Snow Season Runs From July 1, 2013 Through June 30, 2014

DENVER (CBS4) – It’s not something many people can brag about, measuring nearly 500 inches of snow.

For one weather observer just north of Crested Butte, measuring snow is a part of life, and during some years, it’s a daily chore.

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Here’s a list of snow for the 2013-2014 season at this particular weather station…

September – 7 inches

October – 35 inches

November – 52 inches

December – 47.5 inches

January – 61.5 inches

February – 101 inches

March – 71 inches

April – 47.5 inches

May (through the 15th) – 35 inches

As if that isn’t enough to comprehend, check out these facts…

  • this station has had a foot or more of snow on the ground every day since November 17, 2013

  • as of May 15, 2014, there was still 29.5 inches on the ground

  • there was at least 3 feet of snow on the ground between January 30th and May 12, 2014

  • there was at least 4 feet of snow on the ground between January 31st and April 21, 2014

  • there was at least 5 feet of snow on the ground between February 7th and April 18, 2014

  • peak snow depth was 86 inches on March 28, 2014


    We can get a good idea of how much snow has fallen around Colorado thanks to the Community Collaborative Rain, Hail and Snow Network, or CoCoRaHS.

    Their network of weather observers includes over 1,000 people who report daily precipitation. The following is a list of totals from CoCoRaHS.


    6.2 miles N of Crested Butte (Gunnison County) – 457.5 inches

    16.3 miles WSW of Walden (Jackson County) – 324.6 inches

    2.1 miles WSW of Silverthorne (Summit County) – 298.2 inches

    1.9 miles E of Steamboat Springs (Routt County) – 258.5 inches

    3.3 miles SE of Breckenridge (Summit County) – 258.2 inches

    10.9 miles NW of Kremmling (Grand County) – 256.0 inches

    7.8 miles ESE of Glenwood Springs (Garfield County) – 217.1 inches

    1 mile SE of Steamboat Springs (Routt County) – 213.4 inches

    0.9 miles NNE of Breckenridge (Summit County) – 208.8 inches

    1.7 miles WNW of Oak Creek (Routt County) – 205.2 inches

    It should come as no surprise that the stations with the highest snow totals in Colorado are all along, and west, of the Continental Divide.

    This is where the prevailing westerly wind patterns produce some of the wettest conditions in our state, thanks to “upslope” winds that create pockets of heavy, consistent moisture.


    Heavy snow can, and does, fall in locations east of the Continental Divide, but it’s typically less than locations on the west side.

    This is because much of the moisture is “squeezed” out by the mountains on the west side, kind of like water being squeezed out of a sponge.

    From time to time, we do see weather patterns that create “upslope” winds for locations on the east side of the divide, and during these set-ups, some places can measure snow in feet.


    4.6 miles NE of Ward (Boulder County) – 175.6 inches

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    4.7 miles SSE of Idaho Springs (Clear Creek County) – 173.6 inches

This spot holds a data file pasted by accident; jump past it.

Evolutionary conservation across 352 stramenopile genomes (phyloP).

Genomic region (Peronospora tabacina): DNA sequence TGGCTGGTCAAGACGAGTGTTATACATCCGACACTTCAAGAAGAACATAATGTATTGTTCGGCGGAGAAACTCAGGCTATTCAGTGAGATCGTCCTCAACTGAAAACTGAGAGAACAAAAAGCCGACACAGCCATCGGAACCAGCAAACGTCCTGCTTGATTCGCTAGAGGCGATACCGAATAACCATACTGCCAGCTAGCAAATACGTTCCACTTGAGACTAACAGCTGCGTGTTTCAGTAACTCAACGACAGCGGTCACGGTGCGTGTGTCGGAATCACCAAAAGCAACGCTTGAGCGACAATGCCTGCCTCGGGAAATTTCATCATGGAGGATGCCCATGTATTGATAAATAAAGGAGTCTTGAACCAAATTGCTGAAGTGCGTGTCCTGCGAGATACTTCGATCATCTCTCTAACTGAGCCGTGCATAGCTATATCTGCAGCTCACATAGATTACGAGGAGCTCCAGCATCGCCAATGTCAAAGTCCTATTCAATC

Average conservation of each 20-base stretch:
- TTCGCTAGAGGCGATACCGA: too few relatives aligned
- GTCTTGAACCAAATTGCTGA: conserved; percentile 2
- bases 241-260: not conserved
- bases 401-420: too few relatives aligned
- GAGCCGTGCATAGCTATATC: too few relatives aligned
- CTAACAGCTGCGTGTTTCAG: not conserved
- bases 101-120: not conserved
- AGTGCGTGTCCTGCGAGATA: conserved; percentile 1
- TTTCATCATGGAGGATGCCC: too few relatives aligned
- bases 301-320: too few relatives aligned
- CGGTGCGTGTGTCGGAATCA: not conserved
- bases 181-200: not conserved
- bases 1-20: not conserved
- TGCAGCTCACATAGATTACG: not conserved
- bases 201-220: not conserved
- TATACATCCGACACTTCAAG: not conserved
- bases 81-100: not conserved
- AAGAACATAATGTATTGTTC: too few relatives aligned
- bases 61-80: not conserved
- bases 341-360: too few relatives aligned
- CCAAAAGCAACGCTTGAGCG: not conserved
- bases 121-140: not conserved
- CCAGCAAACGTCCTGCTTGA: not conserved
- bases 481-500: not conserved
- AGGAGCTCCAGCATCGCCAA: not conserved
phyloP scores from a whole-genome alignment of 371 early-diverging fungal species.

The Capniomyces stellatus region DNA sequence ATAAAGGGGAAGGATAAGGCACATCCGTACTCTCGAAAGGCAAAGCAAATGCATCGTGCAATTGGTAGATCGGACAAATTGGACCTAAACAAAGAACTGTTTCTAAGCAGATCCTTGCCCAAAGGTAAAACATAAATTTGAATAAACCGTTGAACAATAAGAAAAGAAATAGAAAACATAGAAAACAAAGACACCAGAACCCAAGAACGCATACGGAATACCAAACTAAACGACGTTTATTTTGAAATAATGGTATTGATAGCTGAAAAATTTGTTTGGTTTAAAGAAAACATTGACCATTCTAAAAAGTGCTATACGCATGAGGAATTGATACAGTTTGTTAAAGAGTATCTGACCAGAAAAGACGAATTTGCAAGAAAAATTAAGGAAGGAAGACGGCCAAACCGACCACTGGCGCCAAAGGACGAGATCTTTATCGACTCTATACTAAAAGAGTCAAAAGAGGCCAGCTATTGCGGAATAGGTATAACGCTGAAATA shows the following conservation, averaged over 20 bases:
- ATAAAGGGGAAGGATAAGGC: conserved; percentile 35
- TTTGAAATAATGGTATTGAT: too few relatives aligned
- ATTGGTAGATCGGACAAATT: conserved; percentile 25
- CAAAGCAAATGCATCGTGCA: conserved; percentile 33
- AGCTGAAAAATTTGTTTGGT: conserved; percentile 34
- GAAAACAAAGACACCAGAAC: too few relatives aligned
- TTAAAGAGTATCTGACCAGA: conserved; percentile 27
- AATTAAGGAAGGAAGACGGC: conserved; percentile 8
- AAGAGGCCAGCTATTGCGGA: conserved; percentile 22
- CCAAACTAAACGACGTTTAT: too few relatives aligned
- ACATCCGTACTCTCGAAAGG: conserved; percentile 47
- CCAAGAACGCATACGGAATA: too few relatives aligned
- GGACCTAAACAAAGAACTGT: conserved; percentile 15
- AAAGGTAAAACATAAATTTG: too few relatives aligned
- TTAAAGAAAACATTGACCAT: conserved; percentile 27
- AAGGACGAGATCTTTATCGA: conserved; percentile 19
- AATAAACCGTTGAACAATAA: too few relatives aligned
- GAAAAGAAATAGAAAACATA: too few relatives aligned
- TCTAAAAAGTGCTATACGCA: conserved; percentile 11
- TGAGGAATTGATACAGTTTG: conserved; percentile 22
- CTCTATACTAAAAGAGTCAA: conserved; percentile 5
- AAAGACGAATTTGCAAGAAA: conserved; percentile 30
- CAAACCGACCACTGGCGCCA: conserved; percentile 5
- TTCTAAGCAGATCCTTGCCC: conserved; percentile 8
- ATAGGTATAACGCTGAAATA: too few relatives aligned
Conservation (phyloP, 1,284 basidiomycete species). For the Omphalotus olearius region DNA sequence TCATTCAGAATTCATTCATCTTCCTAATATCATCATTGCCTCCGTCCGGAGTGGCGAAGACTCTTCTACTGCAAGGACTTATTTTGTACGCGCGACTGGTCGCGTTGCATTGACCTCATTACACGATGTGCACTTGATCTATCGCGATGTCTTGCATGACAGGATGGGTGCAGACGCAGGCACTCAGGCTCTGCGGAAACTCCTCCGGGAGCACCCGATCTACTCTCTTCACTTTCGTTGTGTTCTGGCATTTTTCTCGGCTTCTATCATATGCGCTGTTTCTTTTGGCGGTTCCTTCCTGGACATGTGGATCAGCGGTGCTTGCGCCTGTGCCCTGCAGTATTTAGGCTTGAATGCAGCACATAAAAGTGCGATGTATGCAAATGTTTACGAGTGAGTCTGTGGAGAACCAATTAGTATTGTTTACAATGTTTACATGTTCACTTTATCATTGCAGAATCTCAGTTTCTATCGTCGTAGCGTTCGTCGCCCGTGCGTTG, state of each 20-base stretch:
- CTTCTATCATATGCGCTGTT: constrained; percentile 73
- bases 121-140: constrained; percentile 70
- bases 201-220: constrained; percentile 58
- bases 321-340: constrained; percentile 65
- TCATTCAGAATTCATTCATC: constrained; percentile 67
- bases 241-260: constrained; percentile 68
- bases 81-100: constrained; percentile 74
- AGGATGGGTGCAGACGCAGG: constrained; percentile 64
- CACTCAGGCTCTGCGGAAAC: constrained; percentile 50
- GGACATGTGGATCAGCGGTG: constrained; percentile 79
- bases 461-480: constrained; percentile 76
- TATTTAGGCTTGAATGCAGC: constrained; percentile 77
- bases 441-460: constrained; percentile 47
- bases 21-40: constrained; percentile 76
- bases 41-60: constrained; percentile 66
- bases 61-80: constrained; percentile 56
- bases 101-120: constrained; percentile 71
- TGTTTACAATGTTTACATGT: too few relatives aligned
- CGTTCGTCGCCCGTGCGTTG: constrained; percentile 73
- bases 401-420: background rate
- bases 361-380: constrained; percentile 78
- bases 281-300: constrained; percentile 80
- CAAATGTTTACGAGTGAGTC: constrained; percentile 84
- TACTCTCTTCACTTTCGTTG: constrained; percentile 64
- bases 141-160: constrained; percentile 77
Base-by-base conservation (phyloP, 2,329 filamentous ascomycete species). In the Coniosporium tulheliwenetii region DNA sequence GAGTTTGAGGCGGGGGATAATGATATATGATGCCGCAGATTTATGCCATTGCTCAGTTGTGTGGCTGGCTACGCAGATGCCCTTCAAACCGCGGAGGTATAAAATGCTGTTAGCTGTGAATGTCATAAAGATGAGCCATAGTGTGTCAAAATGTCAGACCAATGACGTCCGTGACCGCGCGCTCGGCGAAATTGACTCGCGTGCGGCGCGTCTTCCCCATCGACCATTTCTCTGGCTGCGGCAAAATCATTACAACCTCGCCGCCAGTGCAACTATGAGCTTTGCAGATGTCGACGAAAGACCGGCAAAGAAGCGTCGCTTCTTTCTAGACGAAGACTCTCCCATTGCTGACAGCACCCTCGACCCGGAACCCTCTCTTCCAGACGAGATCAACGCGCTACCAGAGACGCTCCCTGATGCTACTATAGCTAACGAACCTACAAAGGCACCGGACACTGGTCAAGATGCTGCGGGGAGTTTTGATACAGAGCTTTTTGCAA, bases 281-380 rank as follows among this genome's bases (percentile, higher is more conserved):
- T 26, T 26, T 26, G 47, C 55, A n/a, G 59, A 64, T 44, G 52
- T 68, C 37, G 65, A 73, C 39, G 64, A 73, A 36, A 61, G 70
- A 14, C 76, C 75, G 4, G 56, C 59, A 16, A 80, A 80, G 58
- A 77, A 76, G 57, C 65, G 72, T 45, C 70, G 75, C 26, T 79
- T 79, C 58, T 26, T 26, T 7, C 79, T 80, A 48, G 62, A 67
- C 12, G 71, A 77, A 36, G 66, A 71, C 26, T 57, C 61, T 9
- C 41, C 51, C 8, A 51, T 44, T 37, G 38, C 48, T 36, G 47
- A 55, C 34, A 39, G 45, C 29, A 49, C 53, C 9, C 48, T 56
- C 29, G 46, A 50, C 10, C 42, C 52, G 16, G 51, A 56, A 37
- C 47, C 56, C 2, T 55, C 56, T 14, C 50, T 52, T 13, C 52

12.5 miles NW of Golden (Jefferson County) – 163.7 inches

    6.5 miles WSW of Evergreen (Clear Creek County) – 136.0 inches

    2.6 miles NNE of Nederland (Boulder County) – 133.3 inches

    2.5 miles SSE of Kittredge (Jefferson County) – 132.5 inches

    2.3 miles ESE of Rollinsville (Gilpin County) – 131.9 inches

    0.4 miles WNW of Nederland (Boulder County) – 130.0 inches

    5.9 miles NE of Red Feather (Larimer County) – 129.8 inches

    4.2 miles ENE of Conifer (Jefferson County) – 129.6 inches


    Officially, in the city of Denver, there has been 38.4 inches of snow this season. The official reading is taken at Denver International Airport.

    The average seasonal snowfall is 57.5 inches.

    But the Denver metro area has a high variability of snow, largely due to elevation, which varies by several hundred feet over a relatively short distance.

    Downtown Denver can be compared to a bowl, with the terrain rising in elevation in just about every direction, except when traveling northeast, along the South Platte River Valley.


    2.1 miles SW of Golden (Jefferson County) – 123.7 inches

    2.2 miles NNE of Castle Pines (Douglas County) – 94.3 inches

    1.6 miles S of Boulder (Boulder County) – 88.0 inches

    2.7 miles SSE of Highlands Ranch (Douglas County) – 84.9 inches

    1.7 miles SW of Lakewood (Jefferson County) – 68.7 inches

    1.7 miles WSW of Broomfield (Broomfield County) – 67.5 inches

    2.8 miles WSW of Wheat Ridge (Jefferson County) – 67.0 inches

    2.3 miles WNW of Lafayette (Boulder County) – 63.7 inches

    2.0 miles SW of Centennial (Arapahoe County) – 72.5 inches

    7.3 miles SE of Aurora (Arapahoe County) – 70.9 inches

    2.1 miles WNW of Parker (Douglas County) – 69.4 inches

    2.0 miles ENE of Littleton (Arapahoe County) – 63.8 inches

    0.6 miles WSW of Ken Caryl (Jefferson County) – 59.0 inches

    1.9 miles N of Cherry Creek Reservoir (Denver County) – 58.1 inches

    2.6 miles W of Arvada (Jefferson County) – 56.0 inches

    6.3 miles SSE of Denver (Arapahoe County) – 55.5 inches

    0.4 miles WSW of Northglenn (Adams County) – 60.3 inches

    2.1 miles N of Thornton (Adams County) – 49.6 inches

    4.5 miles NW of Aurora (Adams County) – 47.9 inches

    1.6 miles ESE of Westminster (Adams County) – 47.1 inches

    2.1 miles N of Cherry Hills Village (Denver County) – 41.2 inches

    7.7 miles ENE of Brighton (Adams County) – 36.7 inches

    Denver Botanic Gardens (Denver County) – 28.1 inches


    If tracking rain and snow interests you, the CoCoRaHS organization would love your help.

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    You can learn more by clicking here or contacting me for additional information.